PHOTO: Alejandra Misiolek
Text: Alejandra Misiolek
In the previous post we explained what ghosting is and we tried to understand where ghosting comes from. In this post we are going talk about breadcrumbing and we will have a closer look at the consequences of both.
While ghosting refers to not responding to phone calls or text messages, no longer following partners or blocking partners on social network platforms, breadcrumbing is defined as the act of sending out flirtatious, but non-committal text messages (i.e., “breadcrumbs”) to lure a sexual partner without expending much effort or without an intention of ever taking it further.
What breadcrumbers like is attention. So, what they do is flirt here or there, post likes on social networks like Instagram or send texts just frequently enough for receivers to not lose interest in them, but not enough for relationships to develop. Breadcrumbing is not such a clear dissolution strategy as ghosting but rather a way of keeping a date on “hold” where a dynamic is created in which breadcrumbers remain relevant/attractive for others.
Breadcrumbing has not received as much scientific attention as ghosting yet, therefore empirical evidence for breadcrumbing is more limited, however, studies reported that 35.6% of Spanish adults referred to being victims of breadcrumbing.
What are the psychological consequences of ghosting and breadcrumbing?
Although ghosting is a way to end relationships and breadcrumbing is a way to maintain certain relationships for different purposes, what they have in common in terms of affecting people who experience them is a constant feeling of awaiting answers and being placed in a standby mode. This lack of an explicit explanation or declaration causes that the ghosted partner is not aware of what has happened and is left to interpret on their own what the absence of communication might mean. No wonder this lack of closure may generate insecurity in ghosted partners and, as studies show, may cause psychological distress, emotional dysregulation, loneliness, sadness and anxiety and might result in a mindset where individuals come to internalize that there is something fundamentally wrong with them.
The reason why ghosting can have a serious impact on a person’s mental health is because it can be seen as a very cruel tactic called “silent treatment”. “It essentially renders you powerless and leaves you with no opportunity to ask questions or be provided with information that would help you emotionally process the experience. It silences you and prevents you from expressing your emotions and being heard, which is important for maintaining your self-esteem”. (Jennice Vilhauer)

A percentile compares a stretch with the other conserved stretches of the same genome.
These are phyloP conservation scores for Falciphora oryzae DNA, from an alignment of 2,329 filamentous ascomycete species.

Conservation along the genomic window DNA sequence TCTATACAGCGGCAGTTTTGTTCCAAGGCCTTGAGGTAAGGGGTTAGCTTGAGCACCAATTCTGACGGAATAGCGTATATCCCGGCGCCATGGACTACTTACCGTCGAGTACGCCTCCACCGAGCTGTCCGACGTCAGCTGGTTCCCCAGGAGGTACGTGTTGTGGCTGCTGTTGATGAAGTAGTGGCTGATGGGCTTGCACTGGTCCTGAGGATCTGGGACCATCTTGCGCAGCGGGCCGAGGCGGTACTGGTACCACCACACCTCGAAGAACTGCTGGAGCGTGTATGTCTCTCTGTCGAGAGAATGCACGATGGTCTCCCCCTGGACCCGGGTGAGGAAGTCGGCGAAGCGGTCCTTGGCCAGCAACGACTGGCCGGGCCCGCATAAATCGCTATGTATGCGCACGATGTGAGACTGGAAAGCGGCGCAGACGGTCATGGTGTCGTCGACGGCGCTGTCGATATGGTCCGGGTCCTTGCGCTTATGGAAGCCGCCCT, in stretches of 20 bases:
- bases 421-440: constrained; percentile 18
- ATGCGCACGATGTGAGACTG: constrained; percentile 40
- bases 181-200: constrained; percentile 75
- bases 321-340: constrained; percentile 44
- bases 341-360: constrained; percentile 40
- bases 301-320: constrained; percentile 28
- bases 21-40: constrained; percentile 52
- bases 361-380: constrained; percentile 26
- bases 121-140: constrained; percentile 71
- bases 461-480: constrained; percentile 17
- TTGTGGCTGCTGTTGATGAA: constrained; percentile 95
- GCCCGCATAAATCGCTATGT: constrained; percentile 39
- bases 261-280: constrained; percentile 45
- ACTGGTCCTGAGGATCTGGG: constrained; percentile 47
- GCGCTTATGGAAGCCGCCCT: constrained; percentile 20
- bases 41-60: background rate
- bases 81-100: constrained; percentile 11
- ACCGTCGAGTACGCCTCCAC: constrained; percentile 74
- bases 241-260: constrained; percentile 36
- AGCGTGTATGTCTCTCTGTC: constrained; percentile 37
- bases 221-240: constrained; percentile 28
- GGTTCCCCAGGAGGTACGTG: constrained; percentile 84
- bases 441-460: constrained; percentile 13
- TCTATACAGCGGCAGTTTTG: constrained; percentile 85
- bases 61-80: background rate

No doubt that this silent rejection called ghosting is a very painful experience and according to research, it literally hurts. Several fMRI studies show that romantic rejection in long-term relationships activates the pain network. Researchers found that even in early dating stages romantic rejection triggers cardiac deceleration. Additionally, research on social rejection showed that especially when the rejection is unexpected, it is associated with activation in brain areas overlapping with the pain network. Other studies show that experiencing ghosting has a detrimental impact on self-esteem and trust in others. This means that when people with low self-esteem go through multiple experiences of ghosting, they might experience the rejection as even more painful because they have fewer natural opioids (painkillers) released into the brain after a rejection compared to people with higher self-esteem.
So, if ghosting is so painful, how can we protect ourselves from suffering its consequences?
1.There are some coping mechanisms that may prevent dating app users from experiencing lowered self-esteem like: rationalizing the ghosting experiencing by arguing it is part of using dating apps; taking perspective and looking at what happened from a broader angle and seeing not only our possible faults but also of the partner; questioning our motivation to continue a relationship with someone who has tendencies of disappearing and making a projection into the future about how a long-term relationship with someone who doesn’t face problems but rather runs away from them, would look like.
2. Research shows that those who had ghosted others were less likely to rate ghosting as painful. This means that having ghosted other dating app users may also serve as a buffer. Why? Because we can understand the other person’s perspective and perspective taking always helps minimize pain.
3. One interesting finding was that several ghosters reported they ghosted to protect themselves as the ghostee refused to accept their reason for rejection and started showing aggressive dating behavior such as repeatedly sending unsolicited messages and stalking behavior. Such findings suggest that some individuals may be more likely to be on the receiving end of ghosting compared to others. Why? Because people who show hostility and aggressive behavior when being rejected are the ones who are more sensitive to rejection because they suffered rejections before (anxious attachment style) and have a lower self-esteem as a consequence. Therefore, if you don’t want to be ghosted, ask yourself how you react to rejection and if there is space for talking openly in the relationship.
In conclusion, ghosting and breadcrumbing can be painful, and we should look for strategies to avoid falling into it and coping with its consequences once it happens. We cannot have control over the partner, but we have certain control over whom we chose (remember the “dark triad”) and how our patterns of relating promote or not a ghosting behavior (are we sensible to rejection?).
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